A member of the pro-government Libyan forces fires from an armed vehicle during a attack on districts held by Islamist militias on November 3, 2014 in Benghazi
A member of the pro-government Libyan forces fires from an armed vehicle during a attack on districts held by Islamist militias on November 3, 2014 in Benghazi © Mohamed el-Sheikhi - AFP/File
A member of the pro-government Libyan forces fires from an armed vehicle during a attack on districts held by Islamist militias on November 3, 2014 in Benghazi
AFP
Last updated: December 3, 2014

Migrant workers among seven dead in Libya air raid

Banner Icon Seven people were killed, including five African migrant workers, as pro-government forces carried out air strikes Tuesday on the coastal city of Zuara in western Libya, an official said.

"There were three raids today (Tuesday)... targeting a food depot, a chemical goods factory and a small port," the Zuara official told AFP.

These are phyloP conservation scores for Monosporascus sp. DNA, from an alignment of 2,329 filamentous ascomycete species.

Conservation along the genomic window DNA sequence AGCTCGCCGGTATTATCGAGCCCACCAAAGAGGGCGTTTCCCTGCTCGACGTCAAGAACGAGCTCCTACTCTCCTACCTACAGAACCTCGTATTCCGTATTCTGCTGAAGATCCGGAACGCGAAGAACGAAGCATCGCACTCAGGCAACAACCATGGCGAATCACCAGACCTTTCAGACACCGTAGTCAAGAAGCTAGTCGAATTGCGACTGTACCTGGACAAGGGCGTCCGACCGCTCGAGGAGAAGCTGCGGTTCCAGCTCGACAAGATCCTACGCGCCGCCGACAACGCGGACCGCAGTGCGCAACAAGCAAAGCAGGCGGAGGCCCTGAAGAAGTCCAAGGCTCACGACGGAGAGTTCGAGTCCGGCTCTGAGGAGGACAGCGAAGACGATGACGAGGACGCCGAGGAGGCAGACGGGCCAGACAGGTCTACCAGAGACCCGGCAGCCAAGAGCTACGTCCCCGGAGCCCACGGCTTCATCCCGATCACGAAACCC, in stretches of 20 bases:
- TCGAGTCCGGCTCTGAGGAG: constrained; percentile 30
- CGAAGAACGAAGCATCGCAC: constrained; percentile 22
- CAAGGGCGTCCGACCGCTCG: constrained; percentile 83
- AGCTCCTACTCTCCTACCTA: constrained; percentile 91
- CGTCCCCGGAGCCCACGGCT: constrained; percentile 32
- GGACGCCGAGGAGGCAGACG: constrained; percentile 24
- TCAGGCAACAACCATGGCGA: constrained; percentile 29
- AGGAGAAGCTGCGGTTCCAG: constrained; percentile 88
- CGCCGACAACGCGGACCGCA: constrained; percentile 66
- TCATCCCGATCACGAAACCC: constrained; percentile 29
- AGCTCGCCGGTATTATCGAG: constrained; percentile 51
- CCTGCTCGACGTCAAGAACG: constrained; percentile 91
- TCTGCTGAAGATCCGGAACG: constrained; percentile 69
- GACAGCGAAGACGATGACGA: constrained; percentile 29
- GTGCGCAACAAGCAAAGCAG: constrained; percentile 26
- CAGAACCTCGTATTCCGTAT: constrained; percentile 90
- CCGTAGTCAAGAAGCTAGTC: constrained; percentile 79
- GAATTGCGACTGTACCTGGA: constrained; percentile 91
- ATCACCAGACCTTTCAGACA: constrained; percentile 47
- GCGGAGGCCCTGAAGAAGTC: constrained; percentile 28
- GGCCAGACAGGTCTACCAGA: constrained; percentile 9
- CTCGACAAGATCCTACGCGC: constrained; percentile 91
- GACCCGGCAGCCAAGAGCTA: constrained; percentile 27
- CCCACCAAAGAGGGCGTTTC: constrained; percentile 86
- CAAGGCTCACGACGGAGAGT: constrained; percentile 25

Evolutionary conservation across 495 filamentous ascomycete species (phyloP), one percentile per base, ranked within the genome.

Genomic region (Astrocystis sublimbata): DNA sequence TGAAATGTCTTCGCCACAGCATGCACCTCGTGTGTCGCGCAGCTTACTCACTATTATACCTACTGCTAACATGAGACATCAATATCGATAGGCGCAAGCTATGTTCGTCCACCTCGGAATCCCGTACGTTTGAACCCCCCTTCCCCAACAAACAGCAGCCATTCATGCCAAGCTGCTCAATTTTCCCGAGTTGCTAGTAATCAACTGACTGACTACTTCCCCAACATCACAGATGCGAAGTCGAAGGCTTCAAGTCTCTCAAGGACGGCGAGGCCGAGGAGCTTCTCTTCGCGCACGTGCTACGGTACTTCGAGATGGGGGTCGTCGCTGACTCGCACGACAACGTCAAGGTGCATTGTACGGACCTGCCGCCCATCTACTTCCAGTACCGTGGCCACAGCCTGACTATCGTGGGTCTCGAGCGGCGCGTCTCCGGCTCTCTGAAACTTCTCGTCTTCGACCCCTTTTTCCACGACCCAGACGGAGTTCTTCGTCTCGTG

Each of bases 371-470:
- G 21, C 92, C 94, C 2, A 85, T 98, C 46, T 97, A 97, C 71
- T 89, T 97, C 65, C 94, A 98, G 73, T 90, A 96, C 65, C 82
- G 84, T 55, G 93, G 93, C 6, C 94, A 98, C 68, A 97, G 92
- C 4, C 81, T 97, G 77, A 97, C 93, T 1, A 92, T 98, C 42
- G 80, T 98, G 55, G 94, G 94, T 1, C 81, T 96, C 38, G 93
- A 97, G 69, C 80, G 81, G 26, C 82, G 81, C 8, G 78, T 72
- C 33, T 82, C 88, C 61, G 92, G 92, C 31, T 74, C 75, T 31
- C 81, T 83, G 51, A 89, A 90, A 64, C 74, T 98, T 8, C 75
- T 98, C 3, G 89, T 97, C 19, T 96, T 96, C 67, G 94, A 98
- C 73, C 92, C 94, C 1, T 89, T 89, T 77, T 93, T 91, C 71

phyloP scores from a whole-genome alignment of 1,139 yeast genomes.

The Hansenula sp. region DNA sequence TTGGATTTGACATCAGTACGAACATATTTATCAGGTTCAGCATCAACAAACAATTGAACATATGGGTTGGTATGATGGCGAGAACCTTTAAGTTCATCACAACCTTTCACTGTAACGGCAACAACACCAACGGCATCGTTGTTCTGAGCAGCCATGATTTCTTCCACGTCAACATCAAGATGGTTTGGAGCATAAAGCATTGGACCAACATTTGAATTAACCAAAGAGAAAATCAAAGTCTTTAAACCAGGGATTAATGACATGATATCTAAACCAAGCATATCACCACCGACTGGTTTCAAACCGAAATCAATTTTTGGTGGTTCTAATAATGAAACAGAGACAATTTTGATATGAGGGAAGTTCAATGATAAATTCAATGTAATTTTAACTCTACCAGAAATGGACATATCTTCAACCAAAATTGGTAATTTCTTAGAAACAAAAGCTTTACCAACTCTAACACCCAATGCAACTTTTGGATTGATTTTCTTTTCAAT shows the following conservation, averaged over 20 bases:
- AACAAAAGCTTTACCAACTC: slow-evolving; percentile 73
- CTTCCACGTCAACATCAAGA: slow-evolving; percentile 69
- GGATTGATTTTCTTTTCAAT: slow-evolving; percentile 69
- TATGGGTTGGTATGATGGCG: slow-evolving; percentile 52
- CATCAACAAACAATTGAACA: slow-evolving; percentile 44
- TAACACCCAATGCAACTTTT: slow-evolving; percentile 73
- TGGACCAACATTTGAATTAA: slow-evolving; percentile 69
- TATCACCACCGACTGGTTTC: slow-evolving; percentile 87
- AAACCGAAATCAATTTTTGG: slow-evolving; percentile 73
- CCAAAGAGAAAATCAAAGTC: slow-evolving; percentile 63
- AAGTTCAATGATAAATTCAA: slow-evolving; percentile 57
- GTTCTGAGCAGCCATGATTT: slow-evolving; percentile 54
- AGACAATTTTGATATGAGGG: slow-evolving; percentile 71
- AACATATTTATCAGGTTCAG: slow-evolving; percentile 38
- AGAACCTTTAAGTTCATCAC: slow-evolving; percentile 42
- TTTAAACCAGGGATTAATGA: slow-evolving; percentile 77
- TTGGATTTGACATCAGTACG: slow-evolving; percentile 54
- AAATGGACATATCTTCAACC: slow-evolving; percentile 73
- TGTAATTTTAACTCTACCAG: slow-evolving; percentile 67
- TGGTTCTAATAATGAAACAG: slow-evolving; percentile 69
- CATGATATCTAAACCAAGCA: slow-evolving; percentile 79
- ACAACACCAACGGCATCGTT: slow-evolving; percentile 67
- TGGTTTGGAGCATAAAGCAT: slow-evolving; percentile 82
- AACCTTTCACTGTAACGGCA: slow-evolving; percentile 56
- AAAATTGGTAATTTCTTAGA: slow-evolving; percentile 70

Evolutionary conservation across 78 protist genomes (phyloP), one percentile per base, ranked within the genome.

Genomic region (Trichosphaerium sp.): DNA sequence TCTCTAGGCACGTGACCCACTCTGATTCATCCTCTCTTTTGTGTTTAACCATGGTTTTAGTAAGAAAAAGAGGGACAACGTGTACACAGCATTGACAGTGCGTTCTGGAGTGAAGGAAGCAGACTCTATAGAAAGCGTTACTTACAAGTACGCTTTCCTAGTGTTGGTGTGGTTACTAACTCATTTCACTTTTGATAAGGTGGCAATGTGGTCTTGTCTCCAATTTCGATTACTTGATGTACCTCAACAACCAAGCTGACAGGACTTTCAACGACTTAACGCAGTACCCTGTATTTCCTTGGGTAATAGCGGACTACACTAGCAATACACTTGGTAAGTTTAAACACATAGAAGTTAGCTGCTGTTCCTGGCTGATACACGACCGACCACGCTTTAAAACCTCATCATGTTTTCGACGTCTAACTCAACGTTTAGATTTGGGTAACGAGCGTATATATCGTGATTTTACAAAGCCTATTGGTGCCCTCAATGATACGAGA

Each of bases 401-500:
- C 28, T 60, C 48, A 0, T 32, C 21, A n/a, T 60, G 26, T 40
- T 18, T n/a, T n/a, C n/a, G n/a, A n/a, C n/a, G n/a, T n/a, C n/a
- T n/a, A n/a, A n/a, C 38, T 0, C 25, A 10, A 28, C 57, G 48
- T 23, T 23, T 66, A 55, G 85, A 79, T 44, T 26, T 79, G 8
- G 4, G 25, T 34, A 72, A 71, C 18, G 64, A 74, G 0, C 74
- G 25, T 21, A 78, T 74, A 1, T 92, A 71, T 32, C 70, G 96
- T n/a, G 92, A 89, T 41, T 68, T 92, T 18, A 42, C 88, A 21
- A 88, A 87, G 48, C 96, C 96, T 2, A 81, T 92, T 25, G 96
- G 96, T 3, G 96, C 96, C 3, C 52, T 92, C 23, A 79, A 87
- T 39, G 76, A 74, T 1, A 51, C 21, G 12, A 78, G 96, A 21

He said seven people were killed, including the five Africans, and 25 wounded, a toll that could not immediately be confirmed.

Forces loyal to former general Khalifa Haftar, who is allied to Libya's internationally recognised government and has vowed to expel Islamist militias from main cities, carried out the raids, the official said.

The warplane that launched the raids had taken off from an air base in Al-Woutia, also in western Libya, that is controlled by factions loyal to Haftar.

In Benghazi, meanwhile, four people were killed and seven wounded when a rocket crashed into the centre of the eastern city, a medical source said.

A military official said the rocket had been aimed at the Al-Jala hospital that treats soldiers and Haftar's forces, but that it missed its target.

More than three years after dictator Moamer Kadhafi was toppled and killed in a NATO-backed revolt, Libya is awash with weapons and powerful militias, and has rival governments and parliaments.

Last week, Haftar gave himself two weeks to take Benghazi and three months to recapture the capital Tripoli.

The former general has been battling Islamist militias who took control of the country's biggest cities this summer after their defeat in elections.

Forces loyal to Haftar and Prime Minister Abdullah al-Thani are fighting for control of Benghazi and have also launched an offensive west of the capital.

"For Tripoli we are only at the beginning," Haftar told the Italian daily Corriere della Sera. "I have given myself three months, but maybe we will need less."

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